I had to go back and read my blog post about that trip to refresh my memory and it was as smooth as I remember. You can read that here – https://journeysbyjill.com/2011/01/12/turn-my-world-upside-down-part-1-chile/

      When you land, you will need to pay the $140 reciprocity fee. They’ll staple a receipt to your passport and it’s good until your passport expires. We arrived at 5:25a and I remember waiting for what seemed like forever for the Budget Rent-A-Car desk to open at 7:00a so you might be okay. We flew out the next day at 2:00p.

      One thing you should do is check in often with LAN and make sure your flight times haven’t changed. Evidently they are notorious for changing flight times without notifying you even though they have all of your contact info.

      The LAN flights we’ve been on have been wonderful. They’ve always been on clean new planes. The food was decent and good Chilean wine is served. Each seat has its own entertainment system which helps pass the time.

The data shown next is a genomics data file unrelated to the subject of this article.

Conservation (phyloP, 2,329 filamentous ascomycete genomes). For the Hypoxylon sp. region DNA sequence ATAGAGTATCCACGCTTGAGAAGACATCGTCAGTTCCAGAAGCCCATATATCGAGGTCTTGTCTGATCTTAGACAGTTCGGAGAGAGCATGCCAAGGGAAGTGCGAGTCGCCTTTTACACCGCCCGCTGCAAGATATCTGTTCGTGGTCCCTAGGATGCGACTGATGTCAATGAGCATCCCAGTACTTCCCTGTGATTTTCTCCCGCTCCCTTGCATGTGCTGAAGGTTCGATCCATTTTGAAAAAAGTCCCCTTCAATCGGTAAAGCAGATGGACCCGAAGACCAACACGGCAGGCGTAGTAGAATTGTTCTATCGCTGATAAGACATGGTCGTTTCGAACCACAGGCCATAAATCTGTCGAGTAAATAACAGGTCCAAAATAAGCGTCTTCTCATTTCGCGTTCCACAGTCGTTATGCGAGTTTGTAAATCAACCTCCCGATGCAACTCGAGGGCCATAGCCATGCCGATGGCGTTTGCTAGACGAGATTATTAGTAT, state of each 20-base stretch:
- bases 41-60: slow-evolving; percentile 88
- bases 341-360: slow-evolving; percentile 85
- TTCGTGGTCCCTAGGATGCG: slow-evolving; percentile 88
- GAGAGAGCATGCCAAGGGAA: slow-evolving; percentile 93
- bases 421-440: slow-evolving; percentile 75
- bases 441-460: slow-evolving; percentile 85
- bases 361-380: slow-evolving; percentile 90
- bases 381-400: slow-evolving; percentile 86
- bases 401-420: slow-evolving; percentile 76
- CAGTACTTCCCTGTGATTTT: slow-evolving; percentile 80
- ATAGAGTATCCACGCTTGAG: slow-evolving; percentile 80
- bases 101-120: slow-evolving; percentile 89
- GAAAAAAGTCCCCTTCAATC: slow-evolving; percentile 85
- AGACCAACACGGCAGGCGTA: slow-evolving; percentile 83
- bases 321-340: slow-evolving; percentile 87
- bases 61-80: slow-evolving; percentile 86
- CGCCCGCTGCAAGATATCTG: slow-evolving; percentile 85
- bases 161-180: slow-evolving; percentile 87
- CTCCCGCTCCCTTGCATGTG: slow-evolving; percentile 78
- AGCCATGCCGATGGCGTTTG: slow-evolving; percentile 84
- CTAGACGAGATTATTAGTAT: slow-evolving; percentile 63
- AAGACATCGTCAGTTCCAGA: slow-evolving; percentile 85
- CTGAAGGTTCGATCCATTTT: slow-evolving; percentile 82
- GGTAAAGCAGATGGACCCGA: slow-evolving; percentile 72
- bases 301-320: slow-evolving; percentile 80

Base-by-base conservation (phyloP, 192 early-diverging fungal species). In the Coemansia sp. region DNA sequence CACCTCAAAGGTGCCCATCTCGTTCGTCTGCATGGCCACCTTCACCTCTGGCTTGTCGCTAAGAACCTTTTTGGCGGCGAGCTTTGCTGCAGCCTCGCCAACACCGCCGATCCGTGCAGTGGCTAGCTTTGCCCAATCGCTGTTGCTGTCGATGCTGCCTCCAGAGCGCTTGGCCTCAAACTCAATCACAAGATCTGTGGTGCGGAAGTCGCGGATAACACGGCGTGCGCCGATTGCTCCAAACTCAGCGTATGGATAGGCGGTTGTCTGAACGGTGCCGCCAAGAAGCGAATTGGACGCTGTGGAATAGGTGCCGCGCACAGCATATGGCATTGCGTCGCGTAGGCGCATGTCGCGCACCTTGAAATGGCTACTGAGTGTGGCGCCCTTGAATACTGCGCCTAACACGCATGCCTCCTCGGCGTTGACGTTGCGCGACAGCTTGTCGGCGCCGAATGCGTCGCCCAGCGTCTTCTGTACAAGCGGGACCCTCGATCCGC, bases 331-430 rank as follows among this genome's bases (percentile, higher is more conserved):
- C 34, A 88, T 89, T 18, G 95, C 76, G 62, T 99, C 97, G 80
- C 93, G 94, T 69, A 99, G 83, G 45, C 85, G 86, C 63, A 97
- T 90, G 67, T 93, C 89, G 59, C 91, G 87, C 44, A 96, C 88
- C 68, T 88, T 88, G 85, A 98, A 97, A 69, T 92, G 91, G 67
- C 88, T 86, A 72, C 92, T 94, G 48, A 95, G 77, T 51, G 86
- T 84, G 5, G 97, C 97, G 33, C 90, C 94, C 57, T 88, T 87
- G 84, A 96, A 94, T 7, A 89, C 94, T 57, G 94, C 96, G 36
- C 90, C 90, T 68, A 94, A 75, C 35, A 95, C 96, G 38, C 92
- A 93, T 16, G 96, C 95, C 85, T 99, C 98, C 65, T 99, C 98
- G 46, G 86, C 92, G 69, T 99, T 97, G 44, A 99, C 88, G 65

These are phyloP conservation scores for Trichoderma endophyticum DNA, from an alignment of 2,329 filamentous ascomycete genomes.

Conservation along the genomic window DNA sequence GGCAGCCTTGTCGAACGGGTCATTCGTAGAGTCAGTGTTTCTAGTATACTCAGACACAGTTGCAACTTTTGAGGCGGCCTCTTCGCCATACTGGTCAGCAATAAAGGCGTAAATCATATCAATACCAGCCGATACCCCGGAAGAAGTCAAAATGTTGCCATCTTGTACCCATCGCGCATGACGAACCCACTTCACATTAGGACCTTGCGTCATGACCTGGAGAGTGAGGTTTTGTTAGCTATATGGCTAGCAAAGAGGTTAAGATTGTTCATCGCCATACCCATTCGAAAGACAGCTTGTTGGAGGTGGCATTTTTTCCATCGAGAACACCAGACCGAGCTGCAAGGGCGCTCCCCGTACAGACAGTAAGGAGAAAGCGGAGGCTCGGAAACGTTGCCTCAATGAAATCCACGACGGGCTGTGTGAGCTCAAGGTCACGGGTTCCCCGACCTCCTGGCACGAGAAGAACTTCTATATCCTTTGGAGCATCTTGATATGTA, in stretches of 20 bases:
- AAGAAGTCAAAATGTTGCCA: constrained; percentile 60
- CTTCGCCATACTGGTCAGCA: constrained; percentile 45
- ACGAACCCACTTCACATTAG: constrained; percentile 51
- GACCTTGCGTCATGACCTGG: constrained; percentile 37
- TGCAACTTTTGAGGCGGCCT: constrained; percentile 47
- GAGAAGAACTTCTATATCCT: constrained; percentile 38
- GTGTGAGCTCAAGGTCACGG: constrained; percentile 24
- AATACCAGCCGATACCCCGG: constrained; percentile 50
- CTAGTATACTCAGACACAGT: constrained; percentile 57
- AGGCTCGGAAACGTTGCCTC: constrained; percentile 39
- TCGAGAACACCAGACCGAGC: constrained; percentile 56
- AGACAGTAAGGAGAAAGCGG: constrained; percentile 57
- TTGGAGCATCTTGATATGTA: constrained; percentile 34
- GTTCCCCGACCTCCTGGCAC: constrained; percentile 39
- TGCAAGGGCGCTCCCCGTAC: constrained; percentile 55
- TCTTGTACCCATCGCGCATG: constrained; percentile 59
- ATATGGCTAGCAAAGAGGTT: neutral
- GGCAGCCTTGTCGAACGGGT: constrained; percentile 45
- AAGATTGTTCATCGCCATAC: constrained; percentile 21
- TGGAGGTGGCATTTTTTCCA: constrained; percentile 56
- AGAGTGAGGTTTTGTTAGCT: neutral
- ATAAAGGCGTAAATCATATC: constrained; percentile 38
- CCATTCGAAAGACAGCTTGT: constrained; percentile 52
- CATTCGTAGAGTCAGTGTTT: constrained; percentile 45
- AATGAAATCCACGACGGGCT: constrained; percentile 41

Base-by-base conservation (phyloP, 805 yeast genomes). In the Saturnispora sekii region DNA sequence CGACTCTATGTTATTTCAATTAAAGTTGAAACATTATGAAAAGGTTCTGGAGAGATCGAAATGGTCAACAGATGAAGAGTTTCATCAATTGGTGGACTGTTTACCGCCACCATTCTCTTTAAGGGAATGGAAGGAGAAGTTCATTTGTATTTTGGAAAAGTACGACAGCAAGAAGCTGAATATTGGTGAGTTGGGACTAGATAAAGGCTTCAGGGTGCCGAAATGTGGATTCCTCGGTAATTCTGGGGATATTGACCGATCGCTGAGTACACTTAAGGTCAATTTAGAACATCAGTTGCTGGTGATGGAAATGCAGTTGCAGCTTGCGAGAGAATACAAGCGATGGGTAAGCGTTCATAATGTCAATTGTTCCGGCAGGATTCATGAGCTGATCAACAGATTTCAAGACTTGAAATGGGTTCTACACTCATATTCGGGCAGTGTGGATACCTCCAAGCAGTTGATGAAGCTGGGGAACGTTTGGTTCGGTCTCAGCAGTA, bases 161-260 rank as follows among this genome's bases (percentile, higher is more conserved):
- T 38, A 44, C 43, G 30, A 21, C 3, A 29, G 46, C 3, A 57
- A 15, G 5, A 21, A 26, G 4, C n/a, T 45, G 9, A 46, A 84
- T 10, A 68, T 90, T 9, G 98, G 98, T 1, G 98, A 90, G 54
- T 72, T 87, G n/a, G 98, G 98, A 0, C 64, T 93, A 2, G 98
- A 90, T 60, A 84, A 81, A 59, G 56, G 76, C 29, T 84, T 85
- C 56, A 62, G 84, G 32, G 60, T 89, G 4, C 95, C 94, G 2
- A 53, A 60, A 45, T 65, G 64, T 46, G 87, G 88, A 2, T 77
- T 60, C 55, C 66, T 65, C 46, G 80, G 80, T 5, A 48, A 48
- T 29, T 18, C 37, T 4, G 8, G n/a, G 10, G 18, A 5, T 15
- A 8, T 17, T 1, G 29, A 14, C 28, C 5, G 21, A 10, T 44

And enduring the flights has a HUGE payoff. Today I was looking at video I shot on Easter Island and to hear the roosters crowing and the wind blowing immediately puts a smile on my face. It’s a trip of a lifetime. I’m excited for you and happy to answer any questions I can.

      Happy, happy travels!

      Jill

    • Hi Veronyka,

      I just came across this article from Budget Travel with some tricks to help with flight anxiety. Maybe there’s something in it that will help calm you. http://www.budgettravel.com/feature/travel-advice-overcoming-flight-anxiety,12630/?wpisrc=newsletter

      Best,

      Jill

  3. Gozua says:

    you say that the return flight will be softer because of the earth spinning to your favour. would this not mean that it would be impossible for airplanes to get from los angeles to new york, since the planet spins from west to east at about 1000mph and the cruise speed of a yetliner typically is about 600mph, meaning that the earth would be spinning away from you/the-plane with about 400mph?